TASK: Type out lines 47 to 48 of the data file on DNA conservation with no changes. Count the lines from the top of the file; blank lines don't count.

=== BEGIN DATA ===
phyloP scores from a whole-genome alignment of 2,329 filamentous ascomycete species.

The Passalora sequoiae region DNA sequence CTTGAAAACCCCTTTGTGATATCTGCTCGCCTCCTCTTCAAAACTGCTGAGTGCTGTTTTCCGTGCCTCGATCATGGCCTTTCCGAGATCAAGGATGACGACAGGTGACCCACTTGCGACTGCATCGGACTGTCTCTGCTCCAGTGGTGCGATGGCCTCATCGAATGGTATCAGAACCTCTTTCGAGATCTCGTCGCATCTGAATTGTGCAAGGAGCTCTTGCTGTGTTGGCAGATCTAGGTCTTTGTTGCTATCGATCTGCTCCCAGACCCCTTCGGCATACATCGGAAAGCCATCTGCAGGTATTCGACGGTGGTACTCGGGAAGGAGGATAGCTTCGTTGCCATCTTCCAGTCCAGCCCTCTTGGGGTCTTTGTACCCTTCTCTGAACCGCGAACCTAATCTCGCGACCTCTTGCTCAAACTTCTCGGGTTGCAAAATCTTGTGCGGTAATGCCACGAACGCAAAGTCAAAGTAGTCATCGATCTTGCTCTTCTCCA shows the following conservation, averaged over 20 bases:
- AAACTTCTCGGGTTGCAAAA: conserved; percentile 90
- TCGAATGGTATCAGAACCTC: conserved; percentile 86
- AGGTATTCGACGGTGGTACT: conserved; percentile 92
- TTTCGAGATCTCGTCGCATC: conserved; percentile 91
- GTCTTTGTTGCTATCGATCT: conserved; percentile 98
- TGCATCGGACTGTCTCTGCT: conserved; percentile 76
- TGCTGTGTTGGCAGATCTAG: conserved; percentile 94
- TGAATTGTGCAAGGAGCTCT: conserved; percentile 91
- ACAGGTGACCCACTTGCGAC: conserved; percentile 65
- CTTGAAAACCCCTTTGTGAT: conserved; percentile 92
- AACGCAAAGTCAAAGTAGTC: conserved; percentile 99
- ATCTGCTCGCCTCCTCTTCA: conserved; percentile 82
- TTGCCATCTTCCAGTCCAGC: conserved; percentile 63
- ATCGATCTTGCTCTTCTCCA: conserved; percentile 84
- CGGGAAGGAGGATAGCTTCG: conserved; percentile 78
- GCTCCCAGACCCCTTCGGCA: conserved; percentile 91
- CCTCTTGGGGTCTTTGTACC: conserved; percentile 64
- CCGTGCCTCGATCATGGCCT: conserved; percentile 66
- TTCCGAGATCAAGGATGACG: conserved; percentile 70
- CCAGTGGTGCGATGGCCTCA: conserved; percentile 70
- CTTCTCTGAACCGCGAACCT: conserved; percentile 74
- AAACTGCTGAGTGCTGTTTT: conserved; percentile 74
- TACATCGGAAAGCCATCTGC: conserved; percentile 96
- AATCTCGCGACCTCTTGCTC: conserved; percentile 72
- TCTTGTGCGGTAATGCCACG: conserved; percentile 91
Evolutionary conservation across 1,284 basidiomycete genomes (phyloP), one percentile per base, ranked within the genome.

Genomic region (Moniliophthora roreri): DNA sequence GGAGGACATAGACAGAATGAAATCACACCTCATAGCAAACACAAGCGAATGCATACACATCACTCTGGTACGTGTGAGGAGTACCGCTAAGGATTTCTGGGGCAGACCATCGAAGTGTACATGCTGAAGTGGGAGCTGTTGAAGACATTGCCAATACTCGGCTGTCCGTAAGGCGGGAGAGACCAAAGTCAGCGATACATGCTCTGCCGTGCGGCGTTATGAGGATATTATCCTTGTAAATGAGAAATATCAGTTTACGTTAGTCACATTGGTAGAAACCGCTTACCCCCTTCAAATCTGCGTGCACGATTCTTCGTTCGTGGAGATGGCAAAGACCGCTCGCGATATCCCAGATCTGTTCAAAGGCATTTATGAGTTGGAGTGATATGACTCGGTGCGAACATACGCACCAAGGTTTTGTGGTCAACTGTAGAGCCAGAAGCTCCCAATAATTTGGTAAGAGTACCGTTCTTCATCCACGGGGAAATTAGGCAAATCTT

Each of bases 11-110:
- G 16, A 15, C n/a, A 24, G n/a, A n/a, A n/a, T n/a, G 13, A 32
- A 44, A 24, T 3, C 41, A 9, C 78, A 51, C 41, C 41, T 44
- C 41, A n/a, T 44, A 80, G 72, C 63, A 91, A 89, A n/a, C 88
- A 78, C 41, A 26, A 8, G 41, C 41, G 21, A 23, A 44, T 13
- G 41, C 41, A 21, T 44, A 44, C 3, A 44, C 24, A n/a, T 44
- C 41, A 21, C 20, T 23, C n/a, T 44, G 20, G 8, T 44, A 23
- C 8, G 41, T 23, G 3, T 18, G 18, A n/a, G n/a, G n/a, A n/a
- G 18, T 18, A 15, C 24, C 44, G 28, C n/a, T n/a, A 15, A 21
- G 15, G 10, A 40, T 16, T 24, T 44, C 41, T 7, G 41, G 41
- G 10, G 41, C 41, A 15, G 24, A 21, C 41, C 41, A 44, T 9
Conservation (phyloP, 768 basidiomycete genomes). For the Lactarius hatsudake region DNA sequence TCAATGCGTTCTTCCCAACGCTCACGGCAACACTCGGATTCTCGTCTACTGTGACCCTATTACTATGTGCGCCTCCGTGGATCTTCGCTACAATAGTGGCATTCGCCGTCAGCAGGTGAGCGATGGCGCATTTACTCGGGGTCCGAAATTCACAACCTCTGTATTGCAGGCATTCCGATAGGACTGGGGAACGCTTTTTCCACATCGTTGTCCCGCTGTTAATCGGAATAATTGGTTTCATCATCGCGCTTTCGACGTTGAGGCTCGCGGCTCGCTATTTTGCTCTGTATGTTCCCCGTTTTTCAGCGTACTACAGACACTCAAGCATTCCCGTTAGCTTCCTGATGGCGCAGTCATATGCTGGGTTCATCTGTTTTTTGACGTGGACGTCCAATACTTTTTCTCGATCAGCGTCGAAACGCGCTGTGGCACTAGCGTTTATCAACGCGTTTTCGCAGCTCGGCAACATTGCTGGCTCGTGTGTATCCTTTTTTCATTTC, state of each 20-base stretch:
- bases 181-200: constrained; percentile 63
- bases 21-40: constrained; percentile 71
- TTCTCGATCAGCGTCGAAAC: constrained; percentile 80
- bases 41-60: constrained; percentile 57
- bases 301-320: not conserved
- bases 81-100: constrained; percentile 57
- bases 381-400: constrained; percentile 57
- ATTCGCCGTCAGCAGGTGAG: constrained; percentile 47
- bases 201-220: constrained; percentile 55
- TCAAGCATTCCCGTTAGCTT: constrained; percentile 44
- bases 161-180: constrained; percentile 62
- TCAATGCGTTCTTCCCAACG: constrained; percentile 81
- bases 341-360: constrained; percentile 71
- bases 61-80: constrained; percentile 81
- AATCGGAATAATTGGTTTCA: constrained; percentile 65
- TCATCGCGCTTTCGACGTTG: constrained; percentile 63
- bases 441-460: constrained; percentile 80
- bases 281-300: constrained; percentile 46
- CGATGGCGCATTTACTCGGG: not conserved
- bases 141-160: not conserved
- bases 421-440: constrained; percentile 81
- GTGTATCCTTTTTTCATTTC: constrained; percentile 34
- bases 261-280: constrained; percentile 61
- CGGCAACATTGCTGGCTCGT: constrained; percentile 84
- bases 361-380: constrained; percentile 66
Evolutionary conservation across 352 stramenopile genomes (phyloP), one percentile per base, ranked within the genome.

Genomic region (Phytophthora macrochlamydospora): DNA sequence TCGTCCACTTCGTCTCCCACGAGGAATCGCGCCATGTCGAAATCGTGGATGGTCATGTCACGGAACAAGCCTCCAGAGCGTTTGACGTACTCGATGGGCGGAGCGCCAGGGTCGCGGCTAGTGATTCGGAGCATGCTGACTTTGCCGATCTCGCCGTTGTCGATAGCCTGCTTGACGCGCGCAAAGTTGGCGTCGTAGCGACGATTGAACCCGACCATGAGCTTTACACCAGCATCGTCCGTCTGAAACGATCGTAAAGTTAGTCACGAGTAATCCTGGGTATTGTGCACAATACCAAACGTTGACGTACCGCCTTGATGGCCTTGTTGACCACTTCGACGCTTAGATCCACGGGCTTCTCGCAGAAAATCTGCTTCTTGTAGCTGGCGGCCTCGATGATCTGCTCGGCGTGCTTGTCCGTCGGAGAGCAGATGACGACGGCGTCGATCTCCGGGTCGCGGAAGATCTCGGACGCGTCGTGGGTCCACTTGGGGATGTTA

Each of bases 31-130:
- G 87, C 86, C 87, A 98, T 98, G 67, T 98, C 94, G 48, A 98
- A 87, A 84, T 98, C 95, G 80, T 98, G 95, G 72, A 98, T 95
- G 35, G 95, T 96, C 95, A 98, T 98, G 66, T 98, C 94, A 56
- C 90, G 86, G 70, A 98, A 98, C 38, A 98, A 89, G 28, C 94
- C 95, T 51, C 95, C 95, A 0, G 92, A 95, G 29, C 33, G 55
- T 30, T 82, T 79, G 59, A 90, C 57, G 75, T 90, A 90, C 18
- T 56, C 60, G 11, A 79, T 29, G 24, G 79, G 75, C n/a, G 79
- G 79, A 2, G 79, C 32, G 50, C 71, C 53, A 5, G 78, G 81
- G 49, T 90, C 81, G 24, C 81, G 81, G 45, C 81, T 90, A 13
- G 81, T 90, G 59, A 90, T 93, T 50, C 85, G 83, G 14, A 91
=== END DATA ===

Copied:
- bases 81-100: constrained; percentile 57
- bases 381-400: constrained; percentile 57